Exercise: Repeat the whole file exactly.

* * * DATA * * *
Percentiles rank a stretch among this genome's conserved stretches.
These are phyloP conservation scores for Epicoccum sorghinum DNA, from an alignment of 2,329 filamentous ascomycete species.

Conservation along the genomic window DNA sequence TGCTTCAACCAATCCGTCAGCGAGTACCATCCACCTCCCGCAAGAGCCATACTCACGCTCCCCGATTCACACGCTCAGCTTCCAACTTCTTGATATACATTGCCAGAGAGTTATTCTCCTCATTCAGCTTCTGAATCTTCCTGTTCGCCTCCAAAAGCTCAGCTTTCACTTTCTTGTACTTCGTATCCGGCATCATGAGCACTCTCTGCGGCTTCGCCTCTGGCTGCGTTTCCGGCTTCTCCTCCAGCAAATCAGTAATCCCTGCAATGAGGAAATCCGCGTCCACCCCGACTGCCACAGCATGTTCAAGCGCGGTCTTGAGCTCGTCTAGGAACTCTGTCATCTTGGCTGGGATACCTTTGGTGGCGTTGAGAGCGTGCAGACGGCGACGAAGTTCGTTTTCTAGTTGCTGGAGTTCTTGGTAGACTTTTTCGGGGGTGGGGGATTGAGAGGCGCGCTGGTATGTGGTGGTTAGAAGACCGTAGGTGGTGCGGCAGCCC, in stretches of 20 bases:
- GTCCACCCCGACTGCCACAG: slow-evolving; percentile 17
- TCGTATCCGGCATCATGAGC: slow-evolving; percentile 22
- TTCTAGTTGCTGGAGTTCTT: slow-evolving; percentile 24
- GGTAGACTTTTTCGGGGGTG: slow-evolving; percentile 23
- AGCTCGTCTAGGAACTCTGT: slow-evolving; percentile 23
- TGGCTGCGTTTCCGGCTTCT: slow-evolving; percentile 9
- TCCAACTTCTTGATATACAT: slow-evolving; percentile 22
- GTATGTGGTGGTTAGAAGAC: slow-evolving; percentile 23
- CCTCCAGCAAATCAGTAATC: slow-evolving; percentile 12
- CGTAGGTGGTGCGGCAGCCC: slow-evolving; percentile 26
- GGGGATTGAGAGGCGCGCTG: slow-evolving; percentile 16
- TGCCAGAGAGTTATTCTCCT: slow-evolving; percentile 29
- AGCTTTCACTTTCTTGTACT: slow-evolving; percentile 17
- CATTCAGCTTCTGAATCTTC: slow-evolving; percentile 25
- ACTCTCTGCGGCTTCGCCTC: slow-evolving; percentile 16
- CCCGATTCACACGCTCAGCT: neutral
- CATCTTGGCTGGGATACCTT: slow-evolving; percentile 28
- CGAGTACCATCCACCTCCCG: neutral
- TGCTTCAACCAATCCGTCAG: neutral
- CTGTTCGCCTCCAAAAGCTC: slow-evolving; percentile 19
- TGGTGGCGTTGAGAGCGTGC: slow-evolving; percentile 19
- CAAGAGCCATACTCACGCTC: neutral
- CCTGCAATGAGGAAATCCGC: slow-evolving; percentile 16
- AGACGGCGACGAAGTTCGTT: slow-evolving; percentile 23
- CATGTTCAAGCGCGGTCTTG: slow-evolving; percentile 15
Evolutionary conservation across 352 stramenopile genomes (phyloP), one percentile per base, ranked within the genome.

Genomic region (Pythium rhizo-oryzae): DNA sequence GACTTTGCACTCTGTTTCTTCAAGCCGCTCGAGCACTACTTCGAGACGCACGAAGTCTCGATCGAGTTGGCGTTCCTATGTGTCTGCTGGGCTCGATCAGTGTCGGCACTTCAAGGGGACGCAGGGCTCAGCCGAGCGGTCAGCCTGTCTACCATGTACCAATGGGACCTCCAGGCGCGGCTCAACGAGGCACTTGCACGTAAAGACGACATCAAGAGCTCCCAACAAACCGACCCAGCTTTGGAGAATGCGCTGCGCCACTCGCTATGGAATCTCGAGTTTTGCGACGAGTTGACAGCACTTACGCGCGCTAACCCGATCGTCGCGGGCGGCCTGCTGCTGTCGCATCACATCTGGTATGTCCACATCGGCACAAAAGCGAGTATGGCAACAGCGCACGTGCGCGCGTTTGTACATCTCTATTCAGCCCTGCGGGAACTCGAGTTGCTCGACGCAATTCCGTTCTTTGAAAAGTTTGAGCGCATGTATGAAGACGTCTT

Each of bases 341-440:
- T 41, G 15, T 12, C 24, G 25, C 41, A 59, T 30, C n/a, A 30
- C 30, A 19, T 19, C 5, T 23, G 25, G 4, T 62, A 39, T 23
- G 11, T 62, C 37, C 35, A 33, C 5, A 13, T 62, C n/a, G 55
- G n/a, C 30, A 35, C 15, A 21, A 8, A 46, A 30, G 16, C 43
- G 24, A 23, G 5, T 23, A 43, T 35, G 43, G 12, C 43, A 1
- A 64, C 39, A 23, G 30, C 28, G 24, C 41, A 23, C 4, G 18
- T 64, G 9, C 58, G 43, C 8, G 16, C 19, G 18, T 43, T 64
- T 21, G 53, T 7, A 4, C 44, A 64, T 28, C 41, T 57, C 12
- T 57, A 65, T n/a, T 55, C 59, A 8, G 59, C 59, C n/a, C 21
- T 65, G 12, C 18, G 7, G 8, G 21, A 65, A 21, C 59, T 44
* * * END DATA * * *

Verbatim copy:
Percentiles rank a stretch among this genome's conserved stretches.
These are phyloP conservation scores for Epicoccum sorghinum DNA, from an alignment of 2,329 filamentous ascomycete species.

Conservation along the genomic window DNA sequence TGCTTCAACCAATCCGTCAGCGAGTACCATCCACCTCCCGCAAGAGCCATACTCACGCTCCCCGATTCACACGCTCAGCTTCCAACTTCTTGATATACATTGCCAGAGAGTTATTCTCCTCATTCAGCTTCTGAATCTTCCTGTTCGCCTCCAAAAGCTCAGCTTTCACTTTCTTGTACTTCGTATCCGGCATCATGAGCACTCTCTGCGGCTTCGCCTCTGGCTGCGTTTCCGGCTTCTCCTCCAGCAAATCAGTAATCCCTGCAATGAGGAAATCCGCGTCCACCCCGACTGCCACAGCATGTTCAAGCGCGGTCTTGAGCTCGTCTAGGAACTCTGTCATCTTGGCTGGGATACCTTTGGTGGCGTTGAGAGCGTGCAGACGGCGACGAAGTTCGTTTTCTAGTTGCTGGAGTTCTTGGTAGACTTTTTCGGGGGTGGGGGATTGAGAGGCGCGCTGGTATGTGGTGGTTAGAAGACCGTAGGTGGTGCGGCAGCCC, in stretches of 20 bases:
- GTCCACCCCGACTGCCACAG: slow-evolving; percentile 17
- TCGTATCCGGCATCATGAGC: slow-evolving; percentile 22
- TTCTAGTTGCTGGAGTTCTT: slow-evolving; percentile 24
- GGTAGACTTTTTCGGGGGTG: slow-evolving; percentile 23
- AGCTCGTCTAGGAACTCTGT: slow-evolving; percentile 23
- TGGCTGCGTTTCCGGCTTCT: slow-evolving; percentile 9
- TCCAACTTCTTGATATACAT: slow-evolving; percentile 22
- GTATGTGGTGGTTAGAAGAC: slow-evolving; percentile 23
- CCTCCAGCAAATCAGTAATC: slow-evolving; percentile 12
- CGTAGGTGGTGCGGCAGCCC: slow-evolving; percentile 26
- GGGGATTGAGAGGCGCGCTG: slow-evolving; percentile 16
- TGCCAGAGAGTTATTCTCCT: slow-evolving; percentile 29
- AGCTTTCACTTTCTTGTACT: slow-evolving; percentile 17
- CATTCAGCTTCTGAATCTTC: slow-evolving; percentile 25
- ACTCTCTGCGGCTTCGCCTC: slow-evolving; percentile 16
- CCCGATTCACACGCTCAGCT: neutral
- CATCTTGGCTGGGATACCTT: slow-evolving; percentile 28
- CGAGTACCATCCACCTCCCG: neutral
- TGCTTCAACCAATCCGTCAG: neutral
- CTGTTCGCCTCCAAAAGCTC: slow-evolving; percentile 19
- TGGTGGCGTTGAGAGCGTGC: slow-evolving; percentile 19
- CAAGAGCCATACTCACGCTC: neutral
- CCTGCAATGAGGAAATCCGC: slow-evolving; percentile 16
- AGACGGCGACGAAGTTCGTT: slow-evolving; percentile 23
- CATGTTCAAGCGCGGTCTTG: slow-evolving; percentile 15
Evolutionary conservation across 352 stramenopile genomes (phyloP), one percentile per base, ranked within the genome.

Genomic region (Pythium rhizo-oryzae): DNA sequence GACTTTGCACTCTGTTTCTTCAAGCCGCTCGAGCACTACTTCGAGACGCACGAAGTCTCGATCGAGTTGGCGTTCCTATGTGTCTGCTGGGCTCGATCAGTGTCGGCACTTCAAGGGGACGCAGGGCTCAGCCGAGCGGTCAGCCTGTCTACCATGTACCAATGGGACCTCCAGGCGCGGCTCAACGAGGCACTTGCACGTAAAGACGACATCAAGAGCTCCCAACAAACCGACCCAGCTTTGGAGAATGCGCTGCGCCACTCGCTATGGAATCTCGAGTTTTGCGACGAGTTGACAGCACTTACGCGCGCTAACCCGATCGTCGCGGGCGGCCTGCTGCTGTCGCATCACATCTGGTATGTCCACATCGGCACAAAAGCGAGTATGGCAACAGCGCACGTGCGCGCGTTTGTACATCTCTATTCAGCCCTGCGGGAACTCGAGTTGCTCGACGCAATTCCGTTCTTTGAAAAGTTTGAGCGCATGTATGAAGACGTCTT

Each of bases 341-440:
- T 41, G 15, T 12, C 24, G 25, C 41, A 59, T 30, C n/a, A 30
- C 30, A 19, T 19, C 5, T 23, G 25, G 4, T 62, A 39, T 23
- G 11, T 62, C 37, C 35, A 33, C 5, A 13, T 62, C n/a, G 55
- G n/a, C 30, A 35, C 15, A 21, A 8, A 46, A 30, G 16, C 43
- G 24, A 23, G 5, T 23, A 43, T 35, G 43, G 12, C 43, A 1
- A 64, C 39, A 23, G 30, C 28, G 24, C 41, A 23, C 4, G 18
- T 64, G 9, C 58, G 43, C 8, G 16, C 19, G 18, T 43, T 64
- T 21, G 53, T 7, A 4, C 44, A 64, T 28, C 41, T 57, C 12
- T 57, A 65, T n/a, T 55, C 59, A 8, G 59, C 59, C n/a, C 21
- T 65, G 12, C 18, G 7, G 8, G 21, A 65, A 21, C 59, T 44